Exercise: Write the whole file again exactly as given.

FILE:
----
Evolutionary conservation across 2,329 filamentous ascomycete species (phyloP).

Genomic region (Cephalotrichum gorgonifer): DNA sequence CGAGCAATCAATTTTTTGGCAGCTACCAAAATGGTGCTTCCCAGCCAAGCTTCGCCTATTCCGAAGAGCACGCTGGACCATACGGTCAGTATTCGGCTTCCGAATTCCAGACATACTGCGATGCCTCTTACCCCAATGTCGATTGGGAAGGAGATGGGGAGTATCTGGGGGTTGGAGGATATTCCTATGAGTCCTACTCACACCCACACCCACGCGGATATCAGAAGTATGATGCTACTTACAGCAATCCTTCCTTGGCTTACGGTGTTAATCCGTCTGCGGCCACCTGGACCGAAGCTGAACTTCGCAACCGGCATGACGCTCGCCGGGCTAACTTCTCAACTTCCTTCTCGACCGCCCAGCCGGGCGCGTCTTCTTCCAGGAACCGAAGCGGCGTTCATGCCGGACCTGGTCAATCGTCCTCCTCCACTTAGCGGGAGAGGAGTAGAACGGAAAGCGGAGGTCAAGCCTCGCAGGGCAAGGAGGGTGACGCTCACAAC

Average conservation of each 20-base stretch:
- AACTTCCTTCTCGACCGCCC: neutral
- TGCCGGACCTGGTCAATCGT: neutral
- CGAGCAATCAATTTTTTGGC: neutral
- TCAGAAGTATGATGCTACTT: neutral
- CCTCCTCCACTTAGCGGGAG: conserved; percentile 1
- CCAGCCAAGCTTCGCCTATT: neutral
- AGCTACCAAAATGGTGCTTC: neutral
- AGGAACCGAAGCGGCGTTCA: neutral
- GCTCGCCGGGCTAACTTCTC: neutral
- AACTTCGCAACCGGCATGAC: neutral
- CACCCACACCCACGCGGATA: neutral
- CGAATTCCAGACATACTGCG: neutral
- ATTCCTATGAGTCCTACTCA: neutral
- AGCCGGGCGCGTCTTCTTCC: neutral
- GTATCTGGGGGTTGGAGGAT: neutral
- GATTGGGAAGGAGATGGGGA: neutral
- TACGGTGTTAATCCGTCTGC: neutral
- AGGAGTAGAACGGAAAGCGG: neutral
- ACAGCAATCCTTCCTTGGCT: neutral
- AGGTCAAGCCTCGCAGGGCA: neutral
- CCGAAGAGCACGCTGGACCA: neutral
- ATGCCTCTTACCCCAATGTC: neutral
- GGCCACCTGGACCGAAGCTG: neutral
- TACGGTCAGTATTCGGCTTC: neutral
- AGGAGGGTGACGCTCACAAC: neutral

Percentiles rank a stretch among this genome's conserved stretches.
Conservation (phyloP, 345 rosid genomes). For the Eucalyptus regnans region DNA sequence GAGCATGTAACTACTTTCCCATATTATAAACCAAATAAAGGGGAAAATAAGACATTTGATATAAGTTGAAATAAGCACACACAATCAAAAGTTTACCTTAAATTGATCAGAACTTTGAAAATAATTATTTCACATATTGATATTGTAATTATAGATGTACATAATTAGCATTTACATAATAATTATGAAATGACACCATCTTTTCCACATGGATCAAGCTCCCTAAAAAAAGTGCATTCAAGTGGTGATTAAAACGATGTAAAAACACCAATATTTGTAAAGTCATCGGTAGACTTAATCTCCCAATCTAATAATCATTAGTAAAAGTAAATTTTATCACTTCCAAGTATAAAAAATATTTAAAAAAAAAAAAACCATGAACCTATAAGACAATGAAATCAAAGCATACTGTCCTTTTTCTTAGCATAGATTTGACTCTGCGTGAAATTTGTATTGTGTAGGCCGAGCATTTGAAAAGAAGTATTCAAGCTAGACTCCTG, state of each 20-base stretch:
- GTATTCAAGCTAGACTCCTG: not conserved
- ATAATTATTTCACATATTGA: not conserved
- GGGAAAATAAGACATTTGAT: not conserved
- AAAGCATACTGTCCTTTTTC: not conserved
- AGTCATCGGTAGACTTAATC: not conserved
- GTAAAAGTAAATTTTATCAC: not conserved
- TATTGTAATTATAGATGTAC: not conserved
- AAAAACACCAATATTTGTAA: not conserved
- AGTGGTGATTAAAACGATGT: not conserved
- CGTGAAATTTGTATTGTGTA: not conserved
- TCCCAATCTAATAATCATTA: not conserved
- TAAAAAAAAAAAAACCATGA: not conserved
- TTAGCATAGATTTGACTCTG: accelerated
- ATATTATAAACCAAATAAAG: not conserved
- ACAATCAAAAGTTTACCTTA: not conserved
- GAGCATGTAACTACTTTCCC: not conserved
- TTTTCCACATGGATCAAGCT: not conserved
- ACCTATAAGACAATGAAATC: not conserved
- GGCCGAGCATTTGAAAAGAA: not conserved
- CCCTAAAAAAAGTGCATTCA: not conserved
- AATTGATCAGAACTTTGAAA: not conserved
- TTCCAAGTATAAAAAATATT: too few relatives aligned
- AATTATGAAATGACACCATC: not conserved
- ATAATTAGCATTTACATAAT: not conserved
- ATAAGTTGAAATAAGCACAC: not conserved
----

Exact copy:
Evolutionary conservation across 2,329 filamentous ascomycete species (phyloP).

Genomic region (Cephalotrichum gorgonifer): DNA sequence CGAGCAATCAATTTTTTGGCAGCTACCAAAATGGTGCTTCCCAGCCAAGCTTCGCCTATTCCGAAGAGCACGCTGGACCATACGGTCAGTATTCGGCTTCCGAATTCCAGACATACTGCGATGCCTCTTACCCCAATGTCGATTGGGAAGGAGATGGGGAGTATCTGGGGGTTGGAGGATATTCCTATGAGTCCTACTCACACCCACACCCACGCGGATATCAGAAGTATGATGCTACTTACAGCAATCCTTCCTTGGCTTACGGTGTTAATCCGTCTGCGGCCACCTGGACCGAAGCTGAACTTCGCAACCGGCATGACGCTCGCCGGGCTAACTTCTCAACTTCCTTCTCGACCGCCCAGCCGGGCGCGTCTTCTTCCAGGAACCGAAGCGGCGTTCATGCCGGACCTGGTCAATCGTCCTCCTCCACTTAGCGGGAGAGGAGTAGAACGGAAAGCGGAGGTCAAGCCTCGCAGGGCAAGGAGGGTGACGCTCACAAC

Average conservation of each 20-base stretch:
- AACTTCCTTCTCGACCGCCC: neutral
- TGCCGGACCTGGTCAATCGT: neutral
- CGAGCAATCAATTTTTTGGC: neutral
- TCAGAAGTATGATGCTACTT: neutral
- CCTCCTCCACTTAGCGGGAG: conserved; percentile 1
- CCAGCCAAGCTTCGCCTATT: neutral
- AGCTACCAAAATGGTGCTTC: neutral
- AGGAACCGAAGCGGCGTTCA: neutral
- GCTCGCCGGGCTAACTTCTC: neutral
- AACTTCGCAACCGGCATGAC: neutral
- CACCCACACCCACGCGGATA: neutral
- CGAATTCCAGACATACTGCG: neutral
- ATTCCTATGAGTCCTACTCA: neutral
- AGCCGGGCGCGTCTTCTTCC: neutral
- GTATCTGGGGGTTGGAGGAT: neutral
- GATTGGGAAGGAGATGGGGA: neutral
- TACGGTGTTAATCCGTCTGC: neutral
- AGGAGTAGAACGGAAAGCGG: neutral
- ACAGCAATCCTTCCTTGGCT: neutral
- AGGTCAAGCCTCGCAGGGCA: neutral
- CCGAAGAGCACGCTGGACCA: neutral
- ATGCCTCTTACCCCAATGTC: neutral
- GGCCACCTGGACCGAAGCTG: neutral
- TACGGTCAGTATTCGGCTTC: neutral
- AGGAGGGTGACGCTCACAAC: neutral

Percentiles rank a stretch among this genome's conserved stretches.
Conservation (phyloP, 345 rosid genomes). For the Eucalyptus regnans region DNA sequence GAGCATGTAACTACTTTCCCATATTATAAACCAAATAAAGGGGAAAATAAGACATTTGATATAAGTTGAAATAAGCACACACAATCAAAAGTTTACCTTAAATTGATCAGAACTTTGAAAATAATTATTTCACATATTGATATTGTAATTATAGATGTACATAATTAGCATTTACATAATAATTATGAAATGACACCATCTTTTCCACATGGATCAAGCTCCCTAAAAAAAGTGCATTCAAGTGGTGATTAAAACGATGTAAAAACACCAATATTTGTAAAGTCATCGGTAGACTTAATCTCCCAATCTAATAATCATTAGTAAAAGTAAATTTTATCACTTCCAAGTATAAAAAATATTTAAAAAAAAAAAAACCATGAACCTATAAGACAATGAAATCAAAGCATACTGTCCTTTTTCTTAGCATAGATTTGACTCTGCGTGAAATTTGTATTGTGTAGGCCGAGCATTTGAAAAGAAGTATTCAAGCTAGACTCCTG, state of each 20-base stretch:
- GTATTCAAGCTAGACTCCTG: not conserved
- ATAATTATTTCACATATTGA: not conserved
- GGGAAAATAAGACATTTGAT: not conserved
- AAAGCATACTGTCCTTTTTC: not conserved
- AGTCATCGGTAGACTTAATC: not conserved
- GTAAAAGTAAATTTTATCAC: not conserved
- TATTGTAATTATAGATGTAC: not conserved
- AAAAACACCAATATTTGTAA: not conserved
- AGTGGTGATTAAAACGATGT: not conserved
- CGTGAAATTTGTATTGTGTA: not conserved
- TCCCAATCTAATAATCATTA: not conserved
- TAAAAAAAAAAAAACCATGA: not conserved
- TTAGCATAGATTTGACTCTG: accelerated
- ATATTATAAACCAAATAAAG: not conserved
- ACAATCAAAAGTTTACCTTA: not conserved
- GAGCATGTAACTACTTTCCC: not conserved
- TTTTCCACATGGATCAAGCT: not conserved
- ACCTATAAGACAATGAAATC: not conserved
- GGCCGAGCATTTGAAAAGAA: not conserved
- CCCTAAAAAAAGTGCATTCA: not conserved
- AATTGATCAGAACTTTGAAA: not conserved
- TTCCAAGTATAAAAAATATT: too few relatives aligned
- AATTATGAAATGACACCATC: not conserved
- ATAATTAGCATTTACATAAT: not conserved
- ATAAGTTGAAATAAGCACAC: not conserved